Race for Tennessee Governor: A Good Education Platform Is Hard to Find

The magic didn’t happen. I fully expected to enter the doors of the event center on the beautiful Belmont University campus, take my general admission seat, hear from five well-spoken, overprepared candidates for governor in the great state of Tennessee and exit the campus with the satisfaction of having met my edu-political soulmate. Alas, the magic eluded me.

Political Tinder-ing

Though I’ve not participated in the dating world for some time, I understand the importance of knowing yourself and setting expectations of who you want in a mate before adding someone to your life. This is how I approached last night’s candidate forum. My convictions are very solidly literacy, educational equity, and quality school choice. There is no negotiation. No massaging. No watering down. And because I know who I am and my expectations of a governor, I remain a woman without a candidate.

The format of the event was a forum and not a debate so there was no cause for rebuttal or need to dig deep for authenticity or innovative solutions. Only five of seven candidates participated, two Democrats and three Republicans, and one woman (two women were no-shows). The questions covered safety, achievement gaps, charter schools, pre-k, DACA, teacher pay and evaluation, career and technical education, college readiness and funding.

As I mentioned in a post yesterday leading up to the forum, education, to me, is a non-partisan issue. So it was extremely disappointing to watch the candidates verbally dance along party lines.

A Good Education Platform is Hard to Find

I’m a simple girl. I’m looking for only THREE things in my next governor. See below:

We have a literacy crisis in Tennessee

Recognize that tens of thousands of students across Tennessee are falling through the cracks and we’re moving on without them as we focus on five to ten-year goals. Listen to the current commissioner of education Candice McQueen when she says literacy is the civil rights issues of our time.

Poor and Children of Color Also Deserve an Excellent Education 

If a candidate is not afraid to say this under the lights on a statewide stage such as this, I’m happy to throw my support behind him or her.

Offering more choice is not optional

In a state with a literacy crisis and the academic performances of poor and children of color are criminally lower than white and middle-class students, we are morally obligated to add options that blast the status quo and flip the narrative.

Pardon the analogy from someone who hasn’t dated in the current century, but if last night’s candidates appeared in a dating app, I’d still be swiping left like crazy. However, there were moments, good and not so good, that are still with me.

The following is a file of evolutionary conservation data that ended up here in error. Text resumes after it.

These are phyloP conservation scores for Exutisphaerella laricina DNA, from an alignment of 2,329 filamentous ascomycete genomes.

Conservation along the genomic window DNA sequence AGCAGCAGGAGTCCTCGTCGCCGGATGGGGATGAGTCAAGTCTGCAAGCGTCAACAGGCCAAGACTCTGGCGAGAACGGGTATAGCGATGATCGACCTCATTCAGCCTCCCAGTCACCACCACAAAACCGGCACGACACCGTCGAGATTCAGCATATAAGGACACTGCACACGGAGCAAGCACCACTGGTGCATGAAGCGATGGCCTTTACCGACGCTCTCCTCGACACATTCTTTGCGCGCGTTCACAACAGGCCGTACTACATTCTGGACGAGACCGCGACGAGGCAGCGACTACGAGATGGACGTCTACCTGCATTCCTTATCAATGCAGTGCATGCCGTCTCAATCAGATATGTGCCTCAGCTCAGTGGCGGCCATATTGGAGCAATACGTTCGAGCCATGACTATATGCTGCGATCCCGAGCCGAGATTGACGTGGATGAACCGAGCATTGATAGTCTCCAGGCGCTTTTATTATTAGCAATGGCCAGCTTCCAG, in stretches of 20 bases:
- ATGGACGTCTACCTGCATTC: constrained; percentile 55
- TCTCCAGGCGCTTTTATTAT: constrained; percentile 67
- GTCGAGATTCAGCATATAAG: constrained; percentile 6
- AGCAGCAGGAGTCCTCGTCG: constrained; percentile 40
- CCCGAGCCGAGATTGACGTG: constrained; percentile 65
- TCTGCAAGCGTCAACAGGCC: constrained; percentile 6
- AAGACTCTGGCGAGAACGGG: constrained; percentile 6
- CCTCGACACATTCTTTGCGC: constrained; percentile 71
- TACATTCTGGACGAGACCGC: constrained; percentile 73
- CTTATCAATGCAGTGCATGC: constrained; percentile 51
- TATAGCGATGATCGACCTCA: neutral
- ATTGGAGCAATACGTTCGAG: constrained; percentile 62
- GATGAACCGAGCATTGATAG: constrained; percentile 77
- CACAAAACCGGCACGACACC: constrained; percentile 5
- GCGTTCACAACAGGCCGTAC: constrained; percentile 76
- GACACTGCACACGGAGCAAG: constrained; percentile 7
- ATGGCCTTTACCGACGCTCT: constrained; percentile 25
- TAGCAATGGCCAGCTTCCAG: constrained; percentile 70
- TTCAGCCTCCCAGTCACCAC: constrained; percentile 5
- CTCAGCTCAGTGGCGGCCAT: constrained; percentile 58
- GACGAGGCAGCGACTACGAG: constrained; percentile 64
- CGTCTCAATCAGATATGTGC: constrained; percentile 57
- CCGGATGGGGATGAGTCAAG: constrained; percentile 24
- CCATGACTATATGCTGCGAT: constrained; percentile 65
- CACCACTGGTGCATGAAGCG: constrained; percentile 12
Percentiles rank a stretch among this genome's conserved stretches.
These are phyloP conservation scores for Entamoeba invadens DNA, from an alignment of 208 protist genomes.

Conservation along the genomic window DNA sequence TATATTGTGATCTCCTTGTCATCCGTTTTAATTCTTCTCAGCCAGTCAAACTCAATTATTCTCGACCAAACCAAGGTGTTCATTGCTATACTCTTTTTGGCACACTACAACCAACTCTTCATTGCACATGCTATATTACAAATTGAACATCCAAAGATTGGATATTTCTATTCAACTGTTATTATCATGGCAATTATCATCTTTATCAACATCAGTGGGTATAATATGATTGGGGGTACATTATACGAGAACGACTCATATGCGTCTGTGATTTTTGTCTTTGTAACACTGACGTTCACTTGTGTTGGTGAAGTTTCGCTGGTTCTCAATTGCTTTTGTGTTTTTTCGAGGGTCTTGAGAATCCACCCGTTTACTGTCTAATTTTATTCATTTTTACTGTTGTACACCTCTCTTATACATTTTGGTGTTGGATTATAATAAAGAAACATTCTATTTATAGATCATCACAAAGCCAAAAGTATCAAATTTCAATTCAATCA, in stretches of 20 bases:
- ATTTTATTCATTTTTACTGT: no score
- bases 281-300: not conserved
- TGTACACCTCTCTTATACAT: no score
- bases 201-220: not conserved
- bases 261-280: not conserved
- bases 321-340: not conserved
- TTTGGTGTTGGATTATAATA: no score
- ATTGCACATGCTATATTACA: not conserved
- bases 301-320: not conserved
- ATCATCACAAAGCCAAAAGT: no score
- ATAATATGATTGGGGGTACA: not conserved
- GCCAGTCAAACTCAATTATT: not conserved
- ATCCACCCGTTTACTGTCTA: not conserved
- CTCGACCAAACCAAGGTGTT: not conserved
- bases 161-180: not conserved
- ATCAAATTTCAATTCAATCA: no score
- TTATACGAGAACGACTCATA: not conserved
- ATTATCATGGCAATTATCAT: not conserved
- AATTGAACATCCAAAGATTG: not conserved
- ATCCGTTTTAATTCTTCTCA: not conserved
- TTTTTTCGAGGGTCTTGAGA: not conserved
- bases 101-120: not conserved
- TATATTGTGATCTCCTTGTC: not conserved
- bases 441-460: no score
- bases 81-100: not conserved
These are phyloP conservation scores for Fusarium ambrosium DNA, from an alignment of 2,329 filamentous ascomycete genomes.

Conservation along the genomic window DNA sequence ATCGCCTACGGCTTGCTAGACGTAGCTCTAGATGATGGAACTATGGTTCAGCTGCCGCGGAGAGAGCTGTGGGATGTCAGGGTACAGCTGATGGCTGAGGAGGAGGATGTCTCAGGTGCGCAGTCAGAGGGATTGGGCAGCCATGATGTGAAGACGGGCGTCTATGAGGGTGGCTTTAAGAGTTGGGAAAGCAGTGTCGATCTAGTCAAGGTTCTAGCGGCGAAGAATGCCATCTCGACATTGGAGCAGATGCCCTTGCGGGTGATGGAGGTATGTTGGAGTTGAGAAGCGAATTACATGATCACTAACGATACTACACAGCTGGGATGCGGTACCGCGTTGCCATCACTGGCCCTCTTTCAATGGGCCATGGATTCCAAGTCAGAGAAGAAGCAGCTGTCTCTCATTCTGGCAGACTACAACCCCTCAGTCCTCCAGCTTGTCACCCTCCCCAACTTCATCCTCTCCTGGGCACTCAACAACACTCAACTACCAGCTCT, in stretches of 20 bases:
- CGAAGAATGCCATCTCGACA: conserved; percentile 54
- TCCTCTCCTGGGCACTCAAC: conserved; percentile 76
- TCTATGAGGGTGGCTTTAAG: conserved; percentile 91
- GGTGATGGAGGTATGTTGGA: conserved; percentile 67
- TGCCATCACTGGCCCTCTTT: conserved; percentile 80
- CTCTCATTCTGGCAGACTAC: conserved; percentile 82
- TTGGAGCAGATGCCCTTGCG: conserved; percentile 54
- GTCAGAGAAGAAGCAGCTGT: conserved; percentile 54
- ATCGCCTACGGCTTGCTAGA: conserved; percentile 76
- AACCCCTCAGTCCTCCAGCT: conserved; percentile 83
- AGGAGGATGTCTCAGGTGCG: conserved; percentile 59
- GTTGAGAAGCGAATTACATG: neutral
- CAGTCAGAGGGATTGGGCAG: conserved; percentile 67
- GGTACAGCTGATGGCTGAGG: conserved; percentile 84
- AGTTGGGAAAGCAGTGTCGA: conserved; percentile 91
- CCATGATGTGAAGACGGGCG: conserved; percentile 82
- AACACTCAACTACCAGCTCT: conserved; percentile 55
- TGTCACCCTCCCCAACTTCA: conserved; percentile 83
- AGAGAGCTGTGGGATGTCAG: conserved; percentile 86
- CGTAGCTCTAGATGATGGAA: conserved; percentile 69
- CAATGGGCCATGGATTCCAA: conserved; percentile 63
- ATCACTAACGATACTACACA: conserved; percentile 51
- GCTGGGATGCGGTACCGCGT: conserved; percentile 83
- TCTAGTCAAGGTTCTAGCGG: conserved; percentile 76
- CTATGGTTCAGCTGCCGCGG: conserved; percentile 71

The first and strongest comment on literacy came from State Rep. Craig Fitzhugh (D) in his first statement of the evening. Channeling small-town West Tennessee, the folksy Rep. Fitzhugh advocated for the urgency to get it right in reading, “experts call it literacy, but I say reading!” Others touched on literacy throughout the night, but the gentleman from east of Memphis gets credit for at least acknowledging the crisis.

Educational Equity for Poor and Children of Color

Swiping Left. Overall, I was not impressed. However, I am eternally grateful to former Nashville Mayor Karl Dean (D) for boldly standing up for DREAMers following the brutal response by GOP candidate Bill Lee commenting on the unfairness of paying in-state tuition to “illegals” over Tennesseans who were born here. Mayor Dean’s “they are Tennesseans” remark provided immediate relief for those of us stunned and stung by Lee’s ill-advised declaration.

More Quality Choices

  • Charters

Republican candidate State Rep. Beth Harwell likes charters but not crazy about adding more schools. Businessman Bill Lee believes parents should make the best choice for their child but is not so much a fan of charter schools as he is good schools. Mayor Karl Dean has a record of not only supporting charters but sponsoring a charter school incubator, but if you didn’t already have that bit information, you’d think the mayor’s singular concern is teachers. Yes, teachers need the attention, primarily because of the 999,000 Tennessee public school students in need of well-prepared, well-paid, consistently trained caring professionals to pour into them day in and day out.

  • Pre-K

The Democrat candidates want universal pre-k. Republican candidates want quality over quantity.

Process of Elimination

So, while a few candidates said things I agree with, none of the candidates gave me goosebumps, or in today’s dating world terms — there was no swiping right. However, thanks to this forum the process of elimination has begun.

As I mentioned in my last post, I’m as opened to Republicans as I am Democrats yet I still went home without a candidate. I might not be clear on who will get my vote, but I now own a list of who won’t. So, even though some have made their way onto that list, I’d like to offer advice for future reference:

  1. Show up!
  2. Ban from your vocabulary (and your heart) “at-risk”, “underprivileged” and “illegals”.
  3. Don’t use a child as your platform mascot.
  4. Be authentic, but also learn from Bill Lee.

I had hoped the magic would find me at the forum this week, but I’m hopeful that the candidate of my dreams will emerge, even if it’s after the primary.

BTW– I worked hard to live-tweet the forum – something I could have done from the comfort of my couch, but I’m grateful to have attended the event.



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